That’s an important framing. We’ve watched Donald Trump and the Republican Party violate the rule of law with impunity. They act as if the rule of law didn’t exist anymore. We have acted the same way — like the rule of law had ceased “to be”.
That’s not true. It’s a matter of perspective. We’re still inside an active crime scene.
Think of it this way: we’re not talking about our government being hijacked. We’re talking, say, about a car. A bloated orange car thief has just stolen our car at gunpoint. And, as we get back to our feet and watch the car thief drive off with our car, it absolutely feels as if the thief is getting away with the crime — as if the rule of law stopped “being”.
But there were cameras all around, seeing and recording what happened. We have tons of evidence. It’s not a question whether or not a crime was committed.
Let’s say, to keep the metaphor going, that we call the police and report the crime. But the police are shockingly unhelpful. The top cop is worst of all. And while a few of the others in power are going along with him, the majority of cops aren’t. We get it: there’s corruption in the police department.
The rule of law STILL is in effect. We’ve simply uncovered the fact that even more people are violating it — and violating it by not prosecuting it. All duly noted.
The majority of us understand exactly what’s happening. We never agreed to stop prosecuting the rule of law. We’ve come to see however what happens when you don’t follow the rule of law to the letter. If you don’t apply it equally to everyone? It will break down eventually. Not because the rule of law is flawed but because we haven’t followed it. If we had followed it, we wouldn’t have had a problem in the first place.
I think we’ve learned our lesson. Correction — those who’ve suffered from our unequal application of the rule of law — they’ve learned. And, as they take political power, they will insist not that we start the rule of law again, but that we start APPLYING IT again.
See the difference? It means that we’re still obligated by the rule of law to apply it during the times when we’d stopped applying it. The rule of law was still in effect. We also have to ask now WHY we stopped applying it equally — and who was responsible for that. The rule of law will insist.
That’s the thing about the rule of law. It takes the decision-making (whether to apply it or not) out of our hands. The answer’s always “Yes — we apply the rule of law”.
The Moment We START re-enforcing the rule of law again, every single Republicans will have a serious problem. Conspiracy works this way: see something, say something; see something, say nothing? We need to know WHY. Why did you say nothing when you saw something (potentially) unlawful going on? The rule of law says you cannot remain silent. Even if you only suspect someone is violating the rule of law, you are obligated by it to act. If you don’t? You are violating it. And the rule of law demands we act against you.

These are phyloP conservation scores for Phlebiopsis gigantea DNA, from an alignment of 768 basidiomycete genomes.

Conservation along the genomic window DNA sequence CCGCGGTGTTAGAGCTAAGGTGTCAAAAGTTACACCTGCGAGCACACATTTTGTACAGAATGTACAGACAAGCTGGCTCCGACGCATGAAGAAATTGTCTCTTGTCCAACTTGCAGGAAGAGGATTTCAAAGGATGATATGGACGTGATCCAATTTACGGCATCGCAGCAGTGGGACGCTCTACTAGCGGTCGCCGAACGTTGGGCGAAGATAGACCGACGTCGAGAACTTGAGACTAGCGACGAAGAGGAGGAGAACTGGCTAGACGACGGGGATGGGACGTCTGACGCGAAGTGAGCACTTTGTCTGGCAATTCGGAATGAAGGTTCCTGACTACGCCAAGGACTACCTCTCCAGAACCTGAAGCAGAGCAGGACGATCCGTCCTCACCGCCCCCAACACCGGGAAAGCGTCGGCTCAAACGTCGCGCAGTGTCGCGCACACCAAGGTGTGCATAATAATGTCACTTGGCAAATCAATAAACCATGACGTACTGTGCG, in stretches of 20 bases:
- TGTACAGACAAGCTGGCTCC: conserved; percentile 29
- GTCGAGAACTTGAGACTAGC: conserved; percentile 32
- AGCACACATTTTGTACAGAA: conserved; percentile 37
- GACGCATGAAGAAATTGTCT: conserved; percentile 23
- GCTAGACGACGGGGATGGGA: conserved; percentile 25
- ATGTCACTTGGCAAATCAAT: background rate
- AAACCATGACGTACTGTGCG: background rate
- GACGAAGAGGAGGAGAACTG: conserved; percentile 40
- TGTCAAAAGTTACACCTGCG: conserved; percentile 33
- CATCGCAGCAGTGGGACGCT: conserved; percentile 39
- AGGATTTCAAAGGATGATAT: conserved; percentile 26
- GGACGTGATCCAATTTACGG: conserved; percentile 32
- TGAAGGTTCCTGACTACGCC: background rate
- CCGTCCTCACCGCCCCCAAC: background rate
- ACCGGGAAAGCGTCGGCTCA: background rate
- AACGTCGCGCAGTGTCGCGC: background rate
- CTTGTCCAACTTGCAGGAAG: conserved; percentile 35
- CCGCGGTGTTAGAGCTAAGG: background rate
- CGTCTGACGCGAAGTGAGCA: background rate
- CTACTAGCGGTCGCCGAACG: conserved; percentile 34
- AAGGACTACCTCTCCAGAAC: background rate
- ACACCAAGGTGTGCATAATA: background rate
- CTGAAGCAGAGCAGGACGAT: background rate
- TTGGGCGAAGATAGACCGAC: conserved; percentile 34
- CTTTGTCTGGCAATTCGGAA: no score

Back during the 2016 Republican convention, current GOP leader Kevin McCarthy famously entered a meeting of GOP muckety-mucks and said “There’s two people I think Putin pays: Rohrabacher and Trump”. Then Speaker Of The House Paul Ryan just as famously told everyone there to “keep the conversation private, saying: ‘No leaks. . . . This is how we know we’re a real family here’.”
They all agreed to keep a secret rather than call the FBI. They knew what would happen to them all if the rule of law was applied to them. They knew they were violating it.
That’s the thing that will surprise us when it happens — as it should happen. As it must: the rule of law will make it explicitly clear that Donald Trump, in legal fact, was never President of the United States. Not in any legal way. He couldn’t have been because he violated the rule of law in order to become president and the rule of law says explicitly that you cannot do that. Cheating to win means YOU DID NOT LEGALLY WIN.
That, too, is an important distinction to the rule of law and how we apply it. An election is not an abstraction. Its results — from the rule of law’s point of view — belong to the people. The rule of law is all about securing equality before the law for everyone. An election’s results — if they reflect how the electorate actually voted — should be the winning candidate’s marching orders. We elected you to do these things for us, now go do them!
What the Republicans did — with their Russian pals helping significantly — is alter the election’s outcome. Did they flip votes in machines — directly stealing the outcome (the icing on the cake)? We don’t know. No one’s ever done an official forensic investigation. The evidence is mounting that they should. But if that’s the only metric we’ll use for “stealing an election”? We’ll lose every election going forward.
We’ve been living through a new kind of asymetrical warfare using information, data and social media as weapons. Bombs and bullets are completely unnecessary to bring another country to its knees. If the Russians (or Chinese or Saudis or Iranians or North Koreans or some 400 pound guy in his basement) cut off our power grid tomorrow, we’d sue for peace, white flags raised high.
That’s not hypothetical war, it’s real war that we are really losing. But that’s only because we stopped using our most important asset: the rule of law.
It will take longer than it should for all the uncorrupted people at the police department to isolate the “bad apples” among them and hunt down the bloated orange scumbag who jacked our ride. We will get our car back.
And we will prosecute everyone — EVERYONE — who participated in the carjacking in any way, shape or form. It won’t be up to us whether we do that or not. We’ll have to.
Because the rule of law says so.